Despite the latest trend that schedule makers have created with interleague games being played to open and close the season, it diminishes the most exciting element of the game . . . and that is keeping and creating division rivalries.
In crucial games in a division or pennant race, the scheduled duels should be between teams of the same league with most division rival contests being set to take place in the final month of the season.
History shows that baseball is at its best when heated battles for a postseason invitation are resolved when teams from the same division or league engage in combat for the chance to capture a pennant.
If we turn back the clock during the interleague era, the four previous exciting matchups that took place when two teams were tied in the standings on the final day of the season were:
- 2006 A.L. Central—the Twins and Tigers both took a 95-66 record into the final day against division opponents. Detroit played the Royals and lost, 10-8 in extra-innings while the Twins defeated the White Sox, 5-1, to win the crown.
- 2007 N.L. East—the Phillies and Mets were tied with 88-73 records before the start of game No. 162. Both clubs faced division foes with the Mets losing to the Marlins, 8-1, and the Phillies claiming the division flag with a 6-1 win over Washington.
- 2010 A.L. East—The Rays and Yankees were in a heated battle all year for division supremacy and on the final day of the season were tied with 95-66 records. Tampa was scheduled to play the Royals from the A.L. Central while New York faced off against bitter division rival Boston. The Yankees lost, 8-4, at Fenway Park while Tampa defeated Kansas City, 3-2, in 12 innings to claim their second division title in three years.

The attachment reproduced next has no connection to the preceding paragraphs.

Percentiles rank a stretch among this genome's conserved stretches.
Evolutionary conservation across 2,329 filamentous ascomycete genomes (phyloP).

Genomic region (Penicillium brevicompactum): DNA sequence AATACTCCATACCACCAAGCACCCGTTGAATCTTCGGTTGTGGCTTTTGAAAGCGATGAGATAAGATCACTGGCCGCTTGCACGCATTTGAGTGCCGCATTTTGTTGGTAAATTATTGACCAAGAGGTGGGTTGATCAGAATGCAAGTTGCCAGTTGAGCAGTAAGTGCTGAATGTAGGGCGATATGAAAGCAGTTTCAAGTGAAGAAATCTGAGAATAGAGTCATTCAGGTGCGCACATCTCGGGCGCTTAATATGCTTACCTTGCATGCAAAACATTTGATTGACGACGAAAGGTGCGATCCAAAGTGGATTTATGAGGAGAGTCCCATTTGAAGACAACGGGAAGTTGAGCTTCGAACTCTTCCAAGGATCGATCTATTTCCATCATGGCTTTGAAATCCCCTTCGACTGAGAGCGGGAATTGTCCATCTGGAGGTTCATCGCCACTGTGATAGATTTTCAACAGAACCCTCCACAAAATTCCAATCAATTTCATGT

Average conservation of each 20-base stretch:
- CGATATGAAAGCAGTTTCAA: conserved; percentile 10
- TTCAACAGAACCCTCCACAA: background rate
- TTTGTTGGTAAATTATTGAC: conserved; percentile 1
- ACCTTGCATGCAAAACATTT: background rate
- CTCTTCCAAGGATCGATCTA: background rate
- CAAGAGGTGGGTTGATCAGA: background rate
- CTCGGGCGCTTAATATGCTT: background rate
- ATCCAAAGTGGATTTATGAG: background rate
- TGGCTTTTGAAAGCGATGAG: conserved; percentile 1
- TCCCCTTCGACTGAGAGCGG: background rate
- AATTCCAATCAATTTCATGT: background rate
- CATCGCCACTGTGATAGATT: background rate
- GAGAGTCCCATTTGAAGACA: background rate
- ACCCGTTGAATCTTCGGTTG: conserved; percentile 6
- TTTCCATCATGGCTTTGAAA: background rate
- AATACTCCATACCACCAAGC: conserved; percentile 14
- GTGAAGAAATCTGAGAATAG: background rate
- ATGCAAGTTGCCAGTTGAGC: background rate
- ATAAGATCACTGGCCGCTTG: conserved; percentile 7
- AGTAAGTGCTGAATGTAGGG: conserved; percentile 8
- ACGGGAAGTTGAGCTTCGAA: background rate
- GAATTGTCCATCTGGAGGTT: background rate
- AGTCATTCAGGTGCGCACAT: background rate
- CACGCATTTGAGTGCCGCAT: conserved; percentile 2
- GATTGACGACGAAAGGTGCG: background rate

- 2012 A.L. West—After the first 161 regular season games, the A’s and Rangers both had 93 wins and 68 losses. And in the best possible scenario, the two clubs played each other in the season finale with the Athletics coming out on top with a 12-5 victory over the Rangers in Oakland.
Now let’s jump back to today.
- 2018 N.L. Central—The Brewers and Cubs have been generating a hateful relationship over the last several years and with both clubs being pennant contenders, the race for the division crown was heated during the month of September. Both teams hold a 94-67 record as they enter the final game of the year—the Cubs at home against the Cardinals and the Brewers at home against Tigers. It just seems wrong that one club is playing a league and division foe while the other is embarking on an interleague match.
- 2018 N.L. West—The Dodgers and Rockies are tied after game 161 with 90-71 records. The Dodgers will try to win their sixth consecutive N.L. West Division title with a victory over the rival San Francisco Giants while the Rockies will attempt to dethrone LA with a win against the Nationals.
The Cubs, Brewers, Rockies, and Dodgers all have clinched a playoff berth, either by division champion or wild card—tomorrow may determine the title holders unless they finish the year with the same record and a playoff game will be played on Monday to determine the division victors.
Baseball’s mass appeal has been built on confrontations between opponents from the same division or league.
And, this should continue to be repeated as long as somebody from the league puts a stop to interleague games being played at the end of the year.
Cheers to both the Cubs and Brewers on outstanding seasons, and thumbs down to the MLB hierarchy for allowing interleague games in September.